We further analyzed differential gene expression across time points focusing on upregulated genes using Venn diagrams to reveal the relative proportion of genes that were commonly increased at all time points (Figure 5C). Of the 183 upregulated genes in BMDM at day 5 p.i., 62 were unique to day 5. On the other hand, 77 genes (representing 42% of all upregulated genes) remained highly expressed at all other time points (Figure 5C). Of note, not a single gene transcript was specifically upregulated at day 7 p.i., and only three overlapped with sustained upregulation at days 10 and 14 p.i. Similarly, only 4 gene transcripts were specifically elevated at day 10 p.i., 7 were unique to both days 10 and 14, and only one was unique to day 14 p.i. These results indicate that the gene expression profile characterizing BMDM is established early following infection, with sparse unique alterations as BMDM decline during infection. In stark contrast, only 3 of 41 gene transcripts upregulated in microglia at day 5 p.i. were unique to day 5, and no gene transcript was commonly upregulated across all time points analyzed. Furthermore, distinct from BMDM, 59 gene transcripts were uniquely upregulated by day 7 p.i., with none common to day 10 p.i., and only six overlapping with those upregulated at day 14 p.i. Although no gene transcripts were upregulated uniquely at day 10 p.i., 22 overlapped with those upregulated at day 14 p.i. A further 76 genes, comprising 53% of all upregulated genes at day 14 p.i., were specifically expressed at elevated levels at day 14 p.i. coinciding with overt myelin loss (Figure 5C). These profiles reveal a dynamic range of responses and extensive plasticity of gene expression profiles in microglia throughout JHMV infection (Figure 5C).
Gene Expression Profiles Characterizing BMDM and Microglia at Peak of Demyelination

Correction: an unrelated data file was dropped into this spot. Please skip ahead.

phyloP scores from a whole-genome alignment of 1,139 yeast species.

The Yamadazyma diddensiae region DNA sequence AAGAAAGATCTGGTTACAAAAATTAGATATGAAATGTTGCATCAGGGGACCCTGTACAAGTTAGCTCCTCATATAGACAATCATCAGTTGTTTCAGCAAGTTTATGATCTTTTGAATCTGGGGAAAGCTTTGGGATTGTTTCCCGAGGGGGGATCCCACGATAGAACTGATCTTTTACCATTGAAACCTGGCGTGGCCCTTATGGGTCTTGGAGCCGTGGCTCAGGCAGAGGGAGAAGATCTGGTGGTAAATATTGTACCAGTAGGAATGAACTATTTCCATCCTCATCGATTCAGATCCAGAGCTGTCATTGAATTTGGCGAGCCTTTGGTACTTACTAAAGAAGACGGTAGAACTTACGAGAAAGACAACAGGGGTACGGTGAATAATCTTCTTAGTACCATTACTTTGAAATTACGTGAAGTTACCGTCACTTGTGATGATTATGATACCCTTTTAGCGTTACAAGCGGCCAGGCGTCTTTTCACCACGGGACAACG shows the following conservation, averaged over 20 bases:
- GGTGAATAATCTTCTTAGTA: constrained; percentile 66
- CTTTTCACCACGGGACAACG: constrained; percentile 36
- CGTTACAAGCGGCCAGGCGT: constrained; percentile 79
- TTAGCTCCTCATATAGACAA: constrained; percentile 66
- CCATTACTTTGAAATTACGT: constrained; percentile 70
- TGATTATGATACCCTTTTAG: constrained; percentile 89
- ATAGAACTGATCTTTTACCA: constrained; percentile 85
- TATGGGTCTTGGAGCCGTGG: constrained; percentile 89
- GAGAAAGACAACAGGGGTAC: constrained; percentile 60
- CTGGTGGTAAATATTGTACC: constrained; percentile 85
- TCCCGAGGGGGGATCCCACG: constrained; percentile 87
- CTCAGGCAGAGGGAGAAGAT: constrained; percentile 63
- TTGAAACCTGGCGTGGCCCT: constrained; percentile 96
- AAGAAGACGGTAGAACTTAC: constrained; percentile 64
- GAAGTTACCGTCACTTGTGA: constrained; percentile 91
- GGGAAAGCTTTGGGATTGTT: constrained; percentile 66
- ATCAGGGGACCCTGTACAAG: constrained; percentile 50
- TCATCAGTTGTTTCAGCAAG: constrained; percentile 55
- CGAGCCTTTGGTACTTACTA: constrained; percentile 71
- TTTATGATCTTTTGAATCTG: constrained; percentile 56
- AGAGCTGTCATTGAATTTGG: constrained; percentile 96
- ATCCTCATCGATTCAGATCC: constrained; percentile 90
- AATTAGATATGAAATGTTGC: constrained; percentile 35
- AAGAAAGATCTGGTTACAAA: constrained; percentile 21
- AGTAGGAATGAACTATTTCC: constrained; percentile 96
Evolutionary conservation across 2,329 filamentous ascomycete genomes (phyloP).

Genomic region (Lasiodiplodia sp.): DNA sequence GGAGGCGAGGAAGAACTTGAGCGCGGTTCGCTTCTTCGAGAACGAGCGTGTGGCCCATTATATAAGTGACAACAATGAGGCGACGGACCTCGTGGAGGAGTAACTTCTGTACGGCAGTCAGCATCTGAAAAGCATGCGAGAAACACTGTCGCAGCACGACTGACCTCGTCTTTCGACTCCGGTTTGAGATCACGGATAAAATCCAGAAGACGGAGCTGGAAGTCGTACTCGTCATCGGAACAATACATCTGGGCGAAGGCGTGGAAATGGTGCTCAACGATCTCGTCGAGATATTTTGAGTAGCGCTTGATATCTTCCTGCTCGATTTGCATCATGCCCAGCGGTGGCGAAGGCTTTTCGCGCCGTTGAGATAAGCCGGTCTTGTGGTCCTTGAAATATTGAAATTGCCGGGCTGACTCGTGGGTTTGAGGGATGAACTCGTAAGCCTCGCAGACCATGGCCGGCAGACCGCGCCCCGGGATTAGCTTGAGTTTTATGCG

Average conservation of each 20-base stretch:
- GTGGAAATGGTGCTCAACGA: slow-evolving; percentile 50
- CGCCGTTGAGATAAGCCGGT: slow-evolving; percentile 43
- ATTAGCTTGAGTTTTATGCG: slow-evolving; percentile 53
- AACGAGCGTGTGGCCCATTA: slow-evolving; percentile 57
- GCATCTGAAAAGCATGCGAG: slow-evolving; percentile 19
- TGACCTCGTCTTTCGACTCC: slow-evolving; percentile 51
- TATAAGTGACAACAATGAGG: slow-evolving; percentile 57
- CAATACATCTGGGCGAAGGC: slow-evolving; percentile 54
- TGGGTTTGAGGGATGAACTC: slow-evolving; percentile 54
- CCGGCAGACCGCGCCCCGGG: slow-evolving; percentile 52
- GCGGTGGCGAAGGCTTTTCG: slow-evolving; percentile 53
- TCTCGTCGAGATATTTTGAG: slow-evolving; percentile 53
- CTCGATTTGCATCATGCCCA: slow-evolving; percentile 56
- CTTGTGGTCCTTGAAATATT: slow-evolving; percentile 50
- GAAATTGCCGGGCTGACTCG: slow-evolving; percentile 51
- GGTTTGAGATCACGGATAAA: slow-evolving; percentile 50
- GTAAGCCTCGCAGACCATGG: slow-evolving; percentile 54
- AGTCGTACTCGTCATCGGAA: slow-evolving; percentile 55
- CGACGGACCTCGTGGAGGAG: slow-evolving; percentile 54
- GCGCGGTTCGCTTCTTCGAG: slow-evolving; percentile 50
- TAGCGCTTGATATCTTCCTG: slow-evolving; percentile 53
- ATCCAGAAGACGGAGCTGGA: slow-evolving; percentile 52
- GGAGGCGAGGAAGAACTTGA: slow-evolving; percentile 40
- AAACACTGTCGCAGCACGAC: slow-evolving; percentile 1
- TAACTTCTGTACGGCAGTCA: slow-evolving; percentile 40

We next used a protein–protein network connection constructed based on differential gene expression to specifically examine upregulation of gene transcripts within BMDM and microglia correlating with demyelination at day 14 p.i. For comparison, we also analyzed the network connection at day 5 p.i., when expression profiles were most prominently altered in BMDM, but more modestly in microglia. This comparative analysis was chosen to provide clues about specific functions and involvement of microglia relative to BMDM in tissue destruction (Figures 6 and 7). Our initial focus was on temporally altered networks in BMDM (Figure 6). At day 5 p.i., early infiltrated BMDM expressed a wide array of chemokines regulating CNS infiltration of both innate (CXCL2, CCL2, CCL4, CCL5, CCL7, and CCL12) and adaptive (CXCL9, CXCL10) immune cells (Figure 6A). A large cluster of molecules regulating the innate immune response, essential to limit early viral replication (45, 46), was also expressed by BMDM (Figure 6A). These include pathogen recognition receptors such as TLRs (TLR1-4 and TLR9) and molecules linked to the TNF pathway (TNF, TRAF6, etc.). Finally, BMDM expressed molecules involved in antigen presentation, including Tap1 and Tap2, as well as T cell activating co-stimulatory molecules (CD80 and CD86) or IL-12, which induce Th1 differentiation (Figure 6A). These results indicate that early infiltrating BMDM orchestrate the acute innate immune response crucial for limiting CNS viral spread, as well as initiating the adaptive immune response by recruiting and activating T cells. At day 14 p.i., correlating with peak demyelination, a more restrained number of mRNA transcripts were upregulated in BMDM (Figure 6B). The cluster of chemokines mobilizing immune cells was sustained (Figure 6B). In contrast, the molecular network extended from TNF was more limited at d14 p.i. compared to d5 p.i. (Figures 6A,B). Molecules regulating primarily the CD4 T cell response were expressed at day 14 p.i. and comprised gene transcripts involved in antigen presentation including MHC class II (H2-Ab1) and co-stimulatory molecules such as CD80 and CD86 (Figure 6B). Interestingly, among the more restricted number of gene transcripts upregulated at day 14 p.i. in BMDM, several were transcripts encoding M2 molecules, which included Arg1, Il1rn and Tgm2 (Figure 6B).